Pope Francis and Halloween

Update: I first posted this two years ago and in checking out on who reads my blogs I find for some strange reason this is one that has proved particularly popular. Today is Halloween and even after going out earlier today it seems clear that “celebrating” the occasion is as popular as ever. While I do not wish to be a party pooper, I do have reservations and would like to offer some positive alternatives. What I wrote back then is still pertinent I feel. I hope folk will find these thoughts helpful – ed 31/10/16




This is going to be a bit of a strange blog posting insofar I will attempt to bring together seemingly unrelated topics. As is often the case this has been brought about as a result of recent events and words spoken and written. Today as many will realise is Halloween. I admit to being uncomfortable with an increasing preoccupation with something that I fear is unwholesome and a deception.

I concur with some Facebook friends, the Anglican priest who blogged on the matter and a former spiritualist who was recently interviewed on Premier radio, who have all expressed their qualms. Relevant to this post, yesterday regarding Halloween Pope Francis warned that the Devil is real and must be fought ardently. But I know people who are close to me who don’t share these views and, as I don’t wish to be churlish, I will likely give sweets to the children who will be knocking on my door this evening, trick and treating.

Being at the far low end of the ecclesiological spectrum, I might be forgiven for not giving much attention to special days, but I am reminded of the interest of my friends at the higher end of that spectrum, who celebrate today as All Hallows Eve, as they remember those who have departed – a far better alternative in my view to the occultish hocus pocus encouraged by Halloween! I think this is an opportunity for churches to offer alternatives to Halloween – rather than celebrate darkness why not do so with the light? It can be done in a uncringy way and where folk can still have fun.

There is no doubt that there are elements of darkness in our world and while we would want to protect our children we cannot ignore these things. In fact, the darkest day in human history was when Jesus died on the cross and all the other dark days (real rather than fiction) might be better understood if we focused on the cross and then the empty tomb. Instead of Halloween, I would encourage folk to look to Jesus, the Light of the World, the one who dispels all darkness and is victor over the Prince of darkness and all his demons, rather than be pre-occupied with creatures of the night.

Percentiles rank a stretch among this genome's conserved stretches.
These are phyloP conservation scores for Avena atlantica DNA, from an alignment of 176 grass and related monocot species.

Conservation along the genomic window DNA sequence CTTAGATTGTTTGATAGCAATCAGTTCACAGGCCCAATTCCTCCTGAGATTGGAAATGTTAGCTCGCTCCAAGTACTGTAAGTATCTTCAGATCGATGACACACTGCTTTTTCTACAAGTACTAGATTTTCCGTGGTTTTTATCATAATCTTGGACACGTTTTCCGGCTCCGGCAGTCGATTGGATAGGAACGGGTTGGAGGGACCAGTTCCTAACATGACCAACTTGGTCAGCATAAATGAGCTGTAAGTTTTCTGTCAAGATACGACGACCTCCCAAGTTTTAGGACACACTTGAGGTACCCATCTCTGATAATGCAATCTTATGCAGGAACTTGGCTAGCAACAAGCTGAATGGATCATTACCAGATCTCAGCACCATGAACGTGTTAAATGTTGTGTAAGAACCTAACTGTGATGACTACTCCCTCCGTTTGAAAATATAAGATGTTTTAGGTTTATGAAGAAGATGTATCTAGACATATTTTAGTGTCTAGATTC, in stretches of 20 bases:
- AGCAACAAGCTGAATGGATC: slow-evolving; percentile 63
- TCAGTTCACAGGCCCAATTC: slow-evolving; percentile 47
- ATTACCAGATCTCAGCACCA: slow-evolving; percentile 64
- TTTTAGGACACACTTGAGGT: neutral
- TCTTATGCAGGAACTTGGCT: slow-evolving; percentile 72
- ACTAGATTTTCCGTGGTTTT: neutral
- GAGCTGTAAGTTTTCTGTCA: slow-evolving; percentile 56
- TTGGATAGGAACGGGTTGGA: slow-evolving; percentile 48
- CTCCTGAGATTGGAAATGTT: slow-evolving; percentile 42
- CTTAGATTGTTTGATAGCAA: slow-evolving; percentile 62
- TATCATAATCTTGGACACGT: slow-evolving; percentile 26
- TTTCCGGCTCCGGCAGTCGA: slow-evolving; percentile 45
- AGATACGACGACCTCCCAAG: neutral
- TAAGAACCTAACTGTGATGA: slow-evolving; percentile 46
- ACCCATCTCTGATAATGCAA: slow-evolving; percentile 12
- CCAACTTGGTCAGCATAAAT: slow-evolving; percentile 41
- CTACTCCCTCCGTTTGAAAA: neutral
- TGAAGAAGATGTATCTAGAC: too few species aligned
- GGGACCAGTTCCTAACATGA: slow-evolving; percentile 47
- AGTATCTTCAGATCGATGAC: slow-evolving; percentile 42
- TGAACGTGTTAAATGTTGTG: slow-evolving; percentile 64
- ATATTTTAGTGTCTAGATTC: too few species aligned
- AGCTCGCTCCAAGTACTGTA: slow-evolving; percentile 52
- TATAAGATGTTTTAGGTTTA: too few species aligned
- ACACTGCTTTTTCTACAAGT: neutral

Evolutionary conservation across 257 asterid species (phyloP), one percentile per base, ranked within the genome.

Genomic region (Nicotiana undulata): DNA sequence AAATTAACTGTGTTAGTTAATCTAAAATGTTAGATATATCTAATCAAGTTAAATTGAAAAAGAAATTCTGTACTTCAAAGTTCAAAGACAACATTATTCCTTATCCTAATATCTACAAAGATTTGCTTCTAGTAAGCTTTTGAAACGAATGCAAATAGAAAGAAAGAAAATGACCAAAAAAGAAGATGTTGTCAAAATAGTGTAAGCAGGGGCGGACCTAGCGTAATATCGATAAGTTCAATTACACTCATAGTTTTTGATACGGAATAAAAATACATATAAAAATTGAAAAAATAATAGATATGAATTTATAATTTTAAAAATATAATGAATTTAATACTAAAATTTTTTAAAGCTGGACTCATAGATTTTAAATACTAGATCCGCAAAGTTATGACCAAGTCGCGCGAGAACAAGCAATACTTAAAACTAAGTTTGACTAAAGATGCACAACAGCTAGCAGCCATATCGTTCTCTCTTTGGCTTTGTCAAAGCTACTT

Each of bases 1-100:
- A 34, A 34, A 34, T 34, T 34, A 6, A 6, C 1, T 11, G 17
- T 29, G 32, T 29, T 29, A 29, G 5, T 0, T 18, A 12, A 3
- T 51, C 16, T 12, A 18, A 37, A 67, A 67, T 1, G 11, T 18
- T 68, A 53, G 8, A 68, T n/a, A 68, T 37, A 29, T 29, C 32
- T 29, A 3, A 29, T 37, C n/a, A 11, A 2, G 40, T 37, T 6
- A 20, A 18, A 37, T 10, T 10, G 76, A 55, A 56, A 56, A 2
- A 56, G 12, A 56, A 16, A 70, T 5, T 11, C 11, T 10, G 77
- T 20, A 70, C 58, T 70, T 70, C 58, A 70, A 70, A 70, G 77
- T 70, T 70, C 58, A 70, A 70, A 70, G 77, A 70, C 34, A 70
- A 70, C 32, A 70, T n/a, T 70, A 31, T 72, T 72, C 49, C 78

I also learned today, through the posting of another of my Facebook, friends that today is Reformation day, something that members of the Lutheran and some of the other Reformed traditions celebrate each year. I am reminded of the five planks of the Reformation:

Sola scriptura – only scripture
Sola fide – only faith
Sola gratia – only grace
Solus Christus – only Christ
Soli Deo gloria – to God alone be the glory

The Reformation began largely as a reaction to the perceived (and actual) corruption that was evident in the Roman Catholic church and, for some, especially at my low end of the church spectrum, those concerns remain and anti Catholic feelings is still strong in some quarters. Another of my Facebook friends posted today in response to the recent statements of Pope Francis to the effect creation and evolution are both right and expressed his concern this is further evidence of the Catholic Church departing from the truth.

I respect and regard both my Facebook friends but it is possible that what I am about to say might take them outside their comfort zones. Regarding the evolution and creation debate, I have already posted on the subject and what I posted is in line with the comments of Pope Francis. While I have come a long way since regarding the Roman Catholic church as the “Whore of Babylon” and equating the Pope with “the Antichrist”, as described in the book of Revelation, I still have qualms over certain Catholic doctrines.

While these days I have a much better understanding of Catholic concerns and perceptions, I still resonate with something a friend remarked upon: “by teaching folk there is a way to heaven through trusting in and following the rule and rituals of the church, which are placed ahead of the plain teachings of the Bible, you may be consigning them to eternal damnation if they do not trust Jesus Christ as their own Lord and Saviour“.